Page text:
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2 OVERVIEW 2.0.1 RESEARCH AND WHAT IS BEING ADDRESSED Since agile software development (ASD) began in 2001, development teams have improved their effectiveness of producing quality software to the end user compared to their previous approaches to development. What has yet to be understood is how capable is it of making a single teamed project agile enough to produce a successful computer game. Using ASD for such a project may or may not be suitable regarding the advantages and disadvantages it has within industry – for small and large teams. Furthermore, the introduction of the HTML5 platform in 2012 has created many new opportunities to create new types of games. The innovative technological advancement of touch screen devices such as the Ipad’s and galaxy tablets has allowed gaming to take place ‘on the move’. It is arguable then that ASD could be the future of software development where developers are aiming to create a successful HTML5 game for a tablet device. The new market of gamers and new essential skills to develop such a game could be the future of small companies/independent games developers. I want to examine exactly how this could be implemented.

2.0.2 PROJECT INTENT AND INVESTIGATION I will implement a software development process which shall adhere to the agile manifesto’s principals to develop an HTML5 game using the Pulse game engine in the Titanium IDE. The game shall be developed to show that the agile development process can be used to create a game when the single role in the project – the general specialist - has to maintain the projects growth until completion. It is important to be aware that agile software development is generally not used by single membered teams but with small teams comprising of core roles (see figure 1 below of core and extended team roles) or large teams who need agility in their project to increase efficiency and quality of their output. I plan to analyze whether it can be used successfully while taking the role as the generalizing specialist of the project. This entails impersonating a variety of roles such as: the project manager, programmer, human resources and artist. My supervisor takes the role of an executive and my moderator taking the role of stakeholder/sponsor in the project while. My colleague Jonathan, takes the role of the independent tester. The students who are part of the two computer games courses at the University of the West of Scotland: Paisley will be the beta testers who will complete a playtest and evaluate the games performance on an evaluation document. The game shall be hosted online on – an online storage space - which shall be accessible to the Samsung Galaxy Tab 2 to play in a browser.

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Fig 1: An example of some roles in an agile team. Not all are essential for this project. Web. 07 Jan 2013

2.0.3 AGILE SOFTWARE DEVELOPMENT The Agile Manifesto was first formed at a meeting at the Snowbird cabin, Utah on February (11th – 13th) 2001 by 16 software enthusiasts; and experts in their own software methodology domains who wanted to make software development what they referred to as “Agile” These experts formed what they refer to as the agile alliance. The manifesto was formed with the following eidolon: “Our highest priority is to satisfy the customer through early and continuous delivery of valuable software.” The document lists principals which the agile alliance regards as vital values to adhere to using agile software development: “1. Welcome changing requirements, even late in development. Agile processes harness change for the customer's competitive advantage. 2. Deliver working software frequently, from a couple of weeks to a couple of months, with a preference to the shorter timescale. 3. Business people and developers must work together daily throughout the project.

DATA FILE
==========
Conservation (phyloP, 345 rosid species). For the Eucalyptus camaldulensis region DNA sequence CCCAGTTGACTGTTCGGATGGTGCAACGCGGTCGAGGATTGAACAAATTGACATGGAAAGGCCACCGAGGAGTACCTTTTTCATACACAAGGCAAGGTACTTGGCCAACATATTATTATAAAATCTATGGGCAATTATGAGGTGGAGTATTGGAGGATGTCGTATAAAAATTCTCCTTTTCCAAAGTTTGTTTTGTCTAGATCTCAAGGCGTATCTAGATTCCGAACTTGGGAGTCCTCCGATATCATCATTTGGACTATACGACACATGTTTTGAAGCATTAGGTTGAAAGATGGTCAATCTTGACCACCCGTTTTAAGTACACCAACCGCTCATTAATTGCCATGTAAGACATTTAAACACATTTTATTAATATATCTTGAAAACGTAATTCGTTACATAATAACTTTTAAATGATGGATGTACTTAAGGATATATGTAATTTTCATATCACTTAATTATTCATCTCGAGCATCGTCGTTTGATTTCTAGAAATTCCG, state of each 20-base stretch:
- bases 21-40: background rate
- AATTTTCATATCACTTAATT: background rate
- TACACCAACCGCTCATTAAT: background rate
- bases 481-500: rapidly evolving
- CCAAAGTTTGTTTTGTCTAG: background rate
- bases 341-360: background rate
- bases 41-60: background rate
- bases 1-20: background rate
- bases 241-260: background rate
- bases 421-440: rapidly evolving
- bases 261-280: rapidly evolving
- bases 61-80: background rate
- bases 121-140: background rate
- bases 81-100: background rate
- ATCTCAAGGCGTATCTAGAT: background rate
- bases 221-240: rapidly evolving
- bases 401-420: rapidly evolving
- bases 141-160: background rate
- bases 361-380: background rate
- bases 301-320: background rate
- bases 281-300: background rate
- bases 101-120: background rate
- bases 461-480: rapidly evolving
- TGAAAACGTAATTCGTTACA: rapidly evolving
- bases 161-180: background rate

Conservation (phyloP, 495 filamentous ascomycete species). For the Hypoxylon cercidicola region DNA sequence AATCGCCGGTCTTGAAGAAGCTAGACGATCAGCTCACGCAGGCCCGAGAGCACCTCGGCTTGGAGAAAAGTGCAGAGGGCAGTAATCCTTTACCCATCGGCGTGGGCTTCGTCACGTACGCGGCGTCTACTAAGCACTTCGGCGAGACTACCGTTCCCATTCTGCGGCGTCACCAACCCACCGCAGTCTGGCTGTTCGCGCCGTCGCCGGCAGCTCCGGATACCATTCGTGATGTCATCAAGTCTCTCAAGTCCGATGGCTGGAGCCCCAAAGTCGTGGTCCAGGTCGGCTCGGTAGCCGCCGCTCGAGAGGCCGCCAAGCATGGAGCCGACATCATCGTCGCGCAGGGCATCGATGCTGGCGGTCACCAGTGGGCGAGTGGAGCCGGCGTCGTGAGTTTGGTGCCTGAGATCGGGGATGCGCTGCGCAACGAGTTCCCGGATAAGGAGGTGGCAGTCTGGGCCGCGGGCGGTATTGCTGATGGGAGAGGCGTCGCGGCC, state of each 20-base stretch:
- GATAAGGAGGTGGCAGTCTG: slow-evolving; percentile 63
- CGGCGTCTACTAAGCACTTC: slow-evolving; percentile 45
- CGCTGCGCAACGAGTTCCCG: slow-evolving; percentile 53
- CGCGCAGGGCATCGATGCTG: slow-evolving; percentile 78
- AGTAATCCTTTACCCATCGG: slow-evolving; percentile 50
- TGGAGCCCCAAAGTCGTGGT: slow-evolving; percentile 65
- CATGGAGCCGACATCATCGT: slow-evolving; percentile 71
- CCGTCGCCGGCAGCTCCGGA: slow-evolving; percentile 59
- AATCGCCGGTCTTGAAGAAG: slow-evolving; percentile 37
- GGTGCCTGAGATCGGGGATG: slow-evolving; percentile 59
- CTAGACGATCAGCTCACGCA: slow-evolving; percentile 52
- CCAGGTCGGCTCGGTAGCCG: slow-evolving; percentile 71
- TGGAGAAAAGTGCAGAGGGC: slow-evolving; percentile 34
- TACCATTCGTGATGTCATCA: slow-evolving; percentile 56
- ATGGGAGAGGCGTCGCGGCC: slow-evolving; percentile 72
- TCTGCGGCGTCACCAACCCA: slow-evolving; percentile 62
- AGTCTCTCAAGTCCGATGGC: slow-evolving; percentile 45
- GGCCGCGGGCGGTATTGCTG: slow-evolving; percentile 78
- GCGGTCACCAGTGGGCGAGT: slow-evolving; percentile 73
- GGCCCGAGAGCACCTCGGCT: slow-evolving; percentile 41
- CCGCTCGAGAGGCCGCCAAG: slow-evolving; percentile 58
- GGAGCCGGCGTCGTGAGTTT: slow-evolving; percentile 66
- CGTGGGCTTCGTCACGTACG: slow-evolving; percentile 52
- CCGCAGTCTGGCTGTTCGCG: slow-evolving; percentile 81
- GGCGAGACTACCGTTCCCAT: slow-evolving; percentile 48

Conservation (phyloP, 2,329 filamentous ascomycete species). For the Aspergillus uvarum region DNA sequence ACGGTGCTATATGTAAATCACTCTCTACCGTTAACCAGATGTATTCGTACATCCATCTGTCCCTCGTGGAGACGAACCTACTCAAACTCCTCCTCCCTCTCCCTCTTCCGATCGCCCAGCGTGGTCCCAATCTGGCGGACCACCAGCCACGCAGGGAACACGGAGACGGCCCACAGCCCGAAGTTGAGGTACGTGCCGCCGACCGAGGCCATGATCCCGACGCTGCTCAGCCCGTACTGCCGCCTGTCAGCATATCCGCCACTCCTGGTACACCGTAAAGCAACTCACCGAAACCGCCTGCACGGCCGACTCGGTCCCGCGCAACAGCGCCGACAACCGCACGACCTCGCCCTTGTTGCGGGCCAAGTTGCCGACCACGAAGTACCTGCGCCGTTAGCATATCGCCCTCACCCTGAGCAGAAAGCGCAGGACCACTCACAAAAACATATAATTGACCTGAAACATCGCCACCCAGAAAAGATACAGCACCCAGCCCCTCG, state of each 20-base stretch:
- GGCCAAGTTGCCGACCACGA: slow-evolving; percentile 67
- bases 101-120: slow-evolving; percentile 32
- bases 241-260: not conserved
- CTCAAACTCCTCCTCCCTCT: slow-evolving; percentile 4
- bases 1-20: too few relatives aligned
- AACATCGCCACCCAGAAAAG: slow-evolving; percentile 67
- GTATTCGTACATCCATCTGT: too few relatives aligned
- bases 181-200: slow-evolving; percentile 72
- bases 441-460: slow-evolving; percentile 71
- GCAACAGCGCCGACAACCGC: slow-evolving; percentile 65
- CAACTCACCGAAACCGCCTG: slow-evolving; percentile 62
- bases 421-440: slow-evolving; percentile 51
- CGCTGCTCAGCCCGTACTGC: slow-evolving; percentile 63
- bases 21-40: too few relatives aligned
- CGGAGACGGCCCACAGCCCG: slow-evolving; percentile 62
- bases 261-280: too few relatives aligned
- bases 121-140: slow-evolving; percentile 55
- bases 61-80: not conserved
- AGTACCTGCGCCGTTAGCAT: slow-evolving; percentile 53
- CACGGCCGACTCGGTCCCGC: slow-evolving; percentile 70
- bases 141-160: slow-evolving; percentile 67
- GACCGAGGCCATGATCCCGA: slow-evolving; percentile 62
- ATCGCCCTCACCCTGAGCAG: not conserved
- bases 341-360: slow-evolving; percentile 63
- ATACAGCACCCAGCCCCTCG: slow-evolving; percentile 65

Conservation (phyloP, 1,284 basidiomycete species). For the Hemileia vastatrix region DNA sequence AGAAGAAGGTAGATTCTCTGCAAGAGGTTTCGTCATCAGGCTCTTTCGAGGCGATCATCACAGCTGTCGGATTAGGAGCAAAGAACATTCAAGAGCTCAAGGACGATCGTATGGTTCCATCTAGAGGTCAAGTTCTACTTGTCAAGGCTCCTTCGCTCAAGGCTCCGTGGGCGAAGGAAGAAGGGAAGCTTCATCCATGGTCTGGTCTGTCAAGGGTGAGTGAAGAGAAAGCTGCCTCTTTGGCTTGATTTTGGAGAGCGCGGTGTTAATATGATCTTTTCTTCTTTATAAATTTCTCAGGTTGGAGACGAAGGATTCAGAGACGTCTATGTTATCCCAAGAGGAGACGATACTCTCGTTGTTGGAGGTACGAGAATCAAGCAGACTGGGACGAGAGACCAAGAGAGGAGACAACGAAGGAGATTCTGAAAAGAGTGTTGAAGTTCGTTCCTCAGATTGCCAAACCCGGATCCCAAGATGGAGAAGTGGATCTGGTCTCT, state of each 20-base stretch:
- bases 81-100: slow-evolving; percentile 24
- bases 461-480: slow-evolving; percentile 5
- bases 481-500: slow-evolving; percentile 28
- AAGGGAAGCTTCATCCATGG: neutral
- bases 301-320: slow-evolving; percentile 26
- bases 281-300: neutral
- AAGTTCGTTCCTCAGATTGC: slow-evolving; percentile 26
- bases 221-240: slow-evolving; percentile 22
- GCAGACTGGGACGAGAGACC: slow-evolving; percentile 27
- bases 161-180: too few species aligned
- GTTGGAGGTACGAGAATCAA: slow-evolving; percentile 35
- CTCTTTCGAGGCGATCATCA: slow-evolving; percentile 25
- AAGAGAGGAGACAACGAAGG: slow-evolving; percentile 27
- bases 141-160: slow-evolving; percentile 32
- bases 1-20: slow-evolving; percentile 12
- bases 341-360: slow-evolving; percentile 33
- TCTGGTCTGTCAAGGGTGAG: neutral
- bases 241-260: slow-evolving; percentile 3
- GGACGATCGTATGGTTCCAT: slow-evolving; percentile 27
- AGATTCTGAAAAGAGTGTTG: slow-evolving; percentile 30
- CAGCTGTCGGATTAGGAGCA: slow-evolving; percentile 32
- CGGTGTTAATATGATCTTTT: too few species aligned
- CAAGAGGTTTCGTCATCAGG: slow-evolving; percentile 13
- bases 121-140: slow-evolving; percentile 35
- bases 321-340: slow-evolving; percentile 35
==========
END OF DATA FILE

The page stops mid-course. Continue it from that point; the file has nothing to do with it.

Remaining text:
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4. Build projects around motivated individuals. Give them the environment and support they need, and trust them to get the job done. 5. The most efficient and effective method of conveying information to and within a development team is face-to-face conversation. 6. Working software is the primary measure of progress. 7. Agile processes promote sustainable development. The sponsors, developers, and users should be able to maintain a constant pace indefinitely. 8. Continuous attention to technical excellence and good design enhances agility. 9. Simplicity--the art of maximizing the amount of work not done--is essential. 10. The best architectures, requirements, and designs emerge from self-organizing teams. 11. At regular intervals, the team reflects on how to become more effective, then tunes and adjusts its behavior accordingly.� All of these values should be applied within the development of software. Agile software development consists of methods from a range of software creation techniques such like Xtreme programming, Crystal, Scrum, Agile modeling, Dynamic systems development method, Evo, feature driven development and a range of others. Agile development may not require all of these methodologies for various reasons but, all have their usefulness in making software development more agile. They have changed the perspective of how people should view software development: not only as an approach which entails many processes and operations but as a culture and community of enthused works aiming to achieve the best for the end user by collaborating together.

2.0.4 HTML5 Hyper text mark up language (HTML) is a programming language which enables web developers to format a webpage document to be viewed online. Tim Berners Lee created HTML (and consequently the World Wide Web) in 1989 when he was having problems of accessing information on other computers and decided to invent the method of Hyper-text: navigable text which allows the user to choose where to go in the document. “Markup� refers to the syntax he opted to use which contained